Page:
Lammershoek grows caution to the wind
Suddenly, while sniffing and sipping, there arose an old memory from my first-year fine-arts oil-painting exam at Wits.
Giuseppe Cattaneo, our teacher and invigilator, stopped to look at my still life.
I imagined myself to be profiting from my history of art studies, happily deploying techniques associated with some of the greater Post-Impressionists.
“I’m not sure,” Cattaneo couldn’t stop himself from murmuring, “that an exam is the best time to carry out experiments.” My borrowing from Cezanne was apparently not entirely successful.
This came back to me while I was tasting the wines of Lammershoek, one of the new-wave Swartland wineries. Wine sales generally are bad, exports less lucrative than they should be—the industry is bleeding. Is this the best time, I wondered, for experiments from a producer that has been making some really attractive but fairly conventional wines? At which my tastebuds linked arms with my instincts and all shouted “Yes!”
Much of the change since young Craig Hawkins took over the winemaking in 2010 is very simple. In fact, simplicity is almost the essence of the Lammershoek project—be as natural and organic as possible in the vineyards, pick the grapes before they get ultra-ripe (giving moderate alcohol levels) and then don’t muck about with them in the cellar with acidification or additives, or compromise fruit purity with new oak barrels.
If one word could sum up the result, it would be “freshness”. And don’t underestimate genuine freshness—it’s not easy to come by or even to define, but wonderful to find. There’s a lot to be said for the rich glow of a warm afternoon or balmy evening, but what is more exhilarating than the freshness of a fine, tingling early morning after a showery night?
The first observable changes in Lammershoek’s wines have appeared in their new range called Lam. The label is as funky as the name and the wines are excellent value at about R60 a bottle. Unfortunately the initial vintages of the White Blend, Rosé and Pinotage were made in small quantities and have sold fast, but are worth looking out for.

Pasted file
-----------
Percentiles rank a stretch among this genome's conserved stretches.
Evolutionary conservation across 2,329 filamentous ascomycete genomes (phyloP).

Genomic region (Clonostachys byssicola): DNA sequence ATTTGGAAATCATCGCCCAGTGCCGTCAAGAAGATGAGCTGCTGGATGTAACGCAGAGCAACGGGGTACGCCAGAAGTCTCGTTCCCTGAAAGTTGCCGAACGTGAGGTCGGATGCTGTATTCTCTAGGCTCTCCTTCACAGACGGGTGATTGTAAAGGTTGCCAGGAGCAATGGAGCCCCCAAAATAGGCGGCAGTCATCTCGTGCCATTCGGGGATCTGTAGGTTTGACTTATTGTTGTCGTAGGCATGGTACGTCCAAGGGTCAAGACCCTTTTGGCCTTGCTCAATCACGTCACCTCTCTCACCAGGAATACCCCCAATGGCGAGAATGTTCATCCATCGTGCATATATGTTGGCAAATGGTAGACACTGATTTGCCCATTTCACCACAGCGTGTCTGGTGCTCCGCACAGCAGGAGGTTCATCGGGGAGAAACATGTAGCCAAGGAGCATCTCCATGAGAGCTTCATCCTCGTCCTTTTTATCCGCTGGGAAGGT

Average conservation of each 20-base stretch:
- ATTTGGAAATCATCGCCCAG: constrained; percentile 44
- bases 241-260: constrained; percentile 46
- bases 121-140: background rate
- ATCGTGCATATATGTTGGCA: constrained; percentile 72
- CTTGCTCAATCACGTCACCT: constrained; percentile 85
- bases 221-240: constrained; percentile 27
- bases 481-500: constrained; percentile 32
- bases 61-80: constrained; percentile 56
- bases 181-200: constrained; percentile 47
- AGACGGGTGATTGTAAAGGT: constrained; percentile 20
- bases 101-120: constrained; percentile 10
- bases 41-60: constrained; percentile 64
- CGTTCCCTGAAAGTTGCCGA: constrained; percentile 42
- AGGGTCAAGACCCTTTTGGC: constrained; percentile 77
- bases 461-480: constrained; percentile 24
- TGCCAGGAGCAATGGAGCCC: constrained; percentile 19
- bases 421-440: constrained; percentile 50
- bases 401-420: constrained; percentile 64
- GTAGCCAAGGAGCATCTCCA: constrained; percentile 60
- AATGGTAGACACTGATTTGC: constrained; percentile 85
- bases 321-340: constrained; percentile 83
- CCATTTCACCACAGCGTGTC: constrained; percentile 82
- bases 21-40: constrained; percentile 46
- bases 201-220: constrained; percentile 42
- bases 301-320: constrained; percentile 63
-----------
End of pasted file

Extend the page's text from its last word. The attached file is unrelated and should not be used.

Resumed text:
The Lam Syrah 2010 was released recently so should be found (or contact the cellar). It’s fragrant, with dried herbs and berries, light-feeling, lively and, yes, fresh.
There are a few other reds from the revolutionary Swartland offering extraordinary value and quality at this price: Kloof Street Rouge from Mullineux and Secateurs from Badenhorst. I’ve bought all three for myself but perhaps my softest spot is for the Lam.
Also being released are the first 2010 whites in the senior Lammershoek range: Chenin Blanc and the blend called Roulette, also based on old-vine chenin. Both beautifully combine light, steely elegance with subtle richness and a quietly penetrating intensity. The Chenin is more expressive now but both are still young. Excellent value at R90 ex-cellar (a bit more retail).
The first fascinating but rather intellectual wines under Lammershoek’s label used for more radical experiments, Cellar Foot, are also coming up.
There’s a spicy, austerely grand example of the rare white grape Harslevelu (no sulphur added, 11.5% alcohol) and, from a slightly less unusual red grape, a thrilling, succulent Mourvèdre.
Lammershoek is arguably the most exciting biggish winery in the Cape. It’s also producing eminently drinkable and interesting wines, which is the important thing.